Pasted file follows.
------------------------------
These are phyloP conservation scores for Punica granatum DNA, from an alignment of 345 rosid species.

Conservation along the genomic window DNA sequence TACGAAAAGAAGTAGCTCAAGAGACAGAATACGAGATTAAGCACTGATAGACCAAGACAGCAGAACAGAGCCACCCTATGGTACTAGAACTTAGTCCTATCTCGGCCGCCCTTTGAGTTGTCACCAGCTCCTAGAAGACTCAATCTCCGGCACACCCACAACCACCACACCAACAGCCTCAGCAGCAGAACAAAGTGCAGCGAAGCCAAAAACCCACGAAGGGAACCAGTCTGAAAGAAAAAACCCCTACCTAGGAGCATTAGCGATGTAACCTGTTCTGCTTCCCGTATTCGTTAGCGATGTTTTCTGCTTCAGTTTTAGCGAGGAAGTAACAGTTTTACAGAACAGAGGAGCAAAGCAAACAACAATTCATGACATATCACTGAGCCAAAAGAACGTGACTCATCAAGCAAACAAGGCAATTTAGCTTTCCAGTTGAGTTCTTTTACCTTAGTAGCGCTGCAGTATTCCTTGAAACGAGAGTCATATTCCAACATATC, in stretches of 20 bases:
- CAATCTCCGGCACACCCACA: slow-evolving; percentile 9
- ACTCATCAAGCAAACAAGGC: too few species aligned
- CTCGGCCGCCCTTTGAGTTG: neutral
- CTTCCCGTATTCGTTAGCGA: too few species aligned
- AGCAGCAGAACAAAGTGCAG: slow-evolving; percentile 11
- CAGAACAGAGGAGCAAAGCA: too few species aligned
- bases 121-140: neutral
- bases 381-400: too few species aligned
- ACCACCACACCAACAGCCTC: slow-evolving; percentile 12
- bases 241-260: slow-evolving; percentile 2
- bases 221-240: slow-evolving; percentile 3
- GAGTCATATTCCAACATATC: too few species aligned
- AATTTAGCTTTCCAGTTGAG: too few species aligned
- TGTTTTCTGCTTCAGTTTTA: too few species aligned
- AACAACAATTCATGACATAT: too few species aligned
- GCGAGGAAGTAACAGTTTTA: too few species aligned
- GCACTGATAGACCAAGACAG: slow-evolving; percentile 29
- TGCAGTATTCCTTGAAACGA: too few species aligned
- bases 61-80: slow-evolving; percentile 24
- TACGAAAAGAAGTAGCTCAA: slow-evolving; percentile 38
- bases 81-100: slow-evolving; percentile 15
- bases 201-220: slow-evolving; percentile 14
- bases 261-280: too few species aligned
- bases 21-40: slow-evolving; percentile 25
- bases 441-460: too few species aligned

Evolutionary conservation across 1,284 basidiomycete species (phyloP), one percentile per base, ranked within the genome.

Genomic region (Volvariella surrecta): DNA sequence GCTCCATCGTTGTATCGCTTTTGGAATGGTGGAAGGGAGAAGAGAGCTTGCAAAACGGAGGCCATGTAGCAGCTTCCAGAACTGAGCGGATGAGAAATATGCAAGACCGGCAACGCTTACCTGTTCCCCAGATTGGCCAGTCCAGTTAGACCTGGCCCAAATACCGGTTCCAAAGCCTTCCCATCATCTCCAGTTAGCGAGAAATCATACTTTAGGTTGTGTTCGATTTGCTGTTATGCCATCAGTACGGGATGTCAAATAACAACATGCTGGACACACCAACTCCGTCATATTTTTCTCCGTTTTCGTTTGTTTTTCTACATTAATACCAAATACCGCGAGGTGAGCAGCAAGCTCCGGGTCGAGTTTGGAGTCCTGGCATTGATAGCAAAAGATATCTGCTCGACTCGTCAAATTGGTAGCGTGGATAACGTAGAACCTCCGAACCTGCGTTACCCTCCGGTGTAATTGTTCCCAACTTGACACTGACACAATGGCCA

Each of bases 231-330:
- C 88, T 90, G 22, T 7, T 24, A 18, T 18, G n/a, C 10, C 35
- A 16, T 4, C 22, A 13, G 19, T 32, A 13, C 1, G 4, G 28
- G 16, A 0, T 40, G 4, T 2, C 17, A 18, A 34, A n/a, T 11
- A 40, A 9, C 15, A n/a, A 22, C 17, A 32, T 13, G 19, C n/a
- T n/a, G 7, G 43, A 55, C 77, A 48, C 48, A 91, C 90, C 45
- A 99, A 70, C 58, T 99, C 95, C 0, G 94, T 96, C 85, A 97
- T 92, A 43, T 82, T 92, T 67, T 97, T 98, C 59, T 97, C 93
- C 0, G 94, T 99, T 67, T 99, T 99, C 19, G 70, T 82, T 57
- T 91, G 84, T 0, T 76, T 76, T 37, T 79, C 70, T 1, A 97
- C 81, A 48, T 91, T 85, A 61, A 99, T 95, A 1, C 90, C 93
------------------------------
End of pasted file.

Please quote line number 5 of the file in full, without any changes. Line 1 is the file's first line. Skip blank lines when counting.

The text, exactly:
- CTCGGCCGCCCTTTGAGTTG: neutral